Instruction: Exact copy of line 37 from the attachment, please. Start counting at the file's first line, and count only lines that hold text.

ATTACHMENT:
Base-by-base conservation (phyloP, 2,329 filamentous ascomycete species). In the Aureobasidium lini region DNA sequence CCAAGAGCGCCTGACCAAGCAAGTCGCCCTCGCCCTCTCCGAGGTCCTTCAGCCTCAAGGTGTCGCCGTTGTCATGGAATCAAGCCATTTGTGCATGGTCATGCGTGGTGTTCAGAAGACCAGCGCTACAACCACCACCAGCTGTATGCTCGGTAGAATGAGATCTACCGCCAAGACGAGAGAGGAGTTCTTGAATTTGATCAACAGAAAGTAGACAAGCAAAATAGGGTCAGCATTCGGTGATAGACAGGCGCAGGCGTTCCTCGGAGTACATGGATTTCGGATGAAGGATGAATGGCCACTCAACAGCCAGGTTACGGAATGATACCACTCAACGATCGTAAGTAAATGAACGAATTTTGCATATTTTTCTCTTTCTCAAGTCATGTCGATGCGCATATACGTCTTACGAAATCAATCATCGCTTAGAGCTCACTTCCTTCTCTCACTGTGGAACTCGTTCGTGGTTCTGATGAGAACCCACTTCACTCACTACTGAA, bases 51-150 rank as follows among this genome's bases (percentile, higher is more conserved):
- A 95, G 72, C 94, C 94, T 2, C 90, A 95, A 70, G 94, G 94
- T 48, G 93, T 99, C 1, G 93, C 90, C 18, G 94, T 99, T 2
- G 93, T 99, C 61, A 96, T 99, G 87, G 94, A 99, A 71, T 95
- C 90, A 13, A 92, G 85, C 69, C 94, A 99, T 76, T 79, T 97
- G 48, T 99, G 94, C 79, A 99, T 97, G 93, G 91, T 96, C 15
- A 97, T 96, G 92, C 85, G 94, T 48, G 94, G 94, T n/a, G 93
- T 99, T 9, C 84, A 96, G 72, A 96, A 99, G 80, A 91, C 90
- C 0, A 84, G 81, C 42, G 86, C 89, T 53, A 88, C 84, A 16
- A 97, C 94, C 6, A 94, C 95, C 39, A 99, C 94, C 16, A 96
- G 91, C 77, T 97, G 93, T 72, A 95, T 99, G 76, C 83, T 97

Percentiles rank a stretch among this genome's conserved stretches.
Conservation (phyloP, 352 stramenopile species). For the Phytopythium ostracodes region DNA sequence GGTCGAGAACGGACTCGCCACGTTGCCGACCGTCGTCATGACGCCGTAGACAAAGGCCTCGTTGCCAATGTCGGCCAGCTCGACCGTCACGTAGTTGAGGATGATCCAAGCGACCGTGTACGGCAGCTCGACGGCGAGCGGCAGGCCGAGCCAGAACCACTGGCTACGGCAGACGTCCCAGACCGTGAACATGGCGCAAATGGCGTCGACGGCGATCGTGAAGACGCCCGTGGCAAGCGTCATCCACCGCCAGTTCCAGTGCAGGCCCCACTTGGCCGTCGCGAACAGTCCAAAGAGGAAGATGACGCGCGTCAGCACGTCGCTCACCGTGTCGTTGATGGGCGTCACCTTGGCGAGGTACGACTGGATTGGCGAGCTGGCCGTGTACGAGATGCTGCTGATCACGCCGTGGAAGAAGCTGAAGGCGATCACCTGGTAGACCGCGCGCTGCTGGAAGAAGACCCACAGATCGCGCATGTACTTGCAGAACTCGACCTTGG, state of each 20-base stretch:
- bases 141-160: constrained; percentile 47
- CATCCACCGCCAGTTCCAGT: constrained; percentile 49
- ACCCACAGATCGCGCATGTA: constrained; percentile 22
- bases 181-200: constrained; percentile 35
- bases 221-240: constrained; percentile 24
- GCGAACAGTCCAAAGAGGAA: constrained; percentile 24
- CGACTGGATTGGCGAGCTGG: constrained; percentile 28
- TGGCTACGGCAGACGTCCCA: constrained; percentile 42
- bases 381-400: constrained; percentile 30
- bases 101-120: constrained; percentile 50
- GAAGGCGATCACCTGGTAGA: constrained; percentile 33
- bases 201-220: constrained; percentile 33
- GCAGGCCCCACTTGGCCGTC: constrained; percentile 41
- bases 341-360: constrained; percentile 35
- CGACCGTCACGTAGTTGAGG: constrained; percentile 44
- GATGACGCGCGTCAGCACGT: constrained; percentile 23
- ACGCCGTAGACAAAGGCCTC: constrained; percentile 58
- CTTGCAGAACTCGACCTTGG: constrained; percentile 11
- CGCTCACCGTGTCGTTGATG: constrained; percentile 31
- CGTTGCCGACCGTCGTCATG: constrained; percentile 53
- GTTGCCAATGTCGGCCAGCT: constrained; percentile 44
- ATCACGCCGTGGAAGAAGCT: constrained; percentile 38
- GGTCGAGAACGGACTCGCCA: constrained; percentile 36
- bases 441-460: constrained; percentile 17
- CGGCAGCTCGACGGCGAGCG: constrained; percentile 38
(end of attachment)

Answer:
- bases 441-460: constrained; percentile 17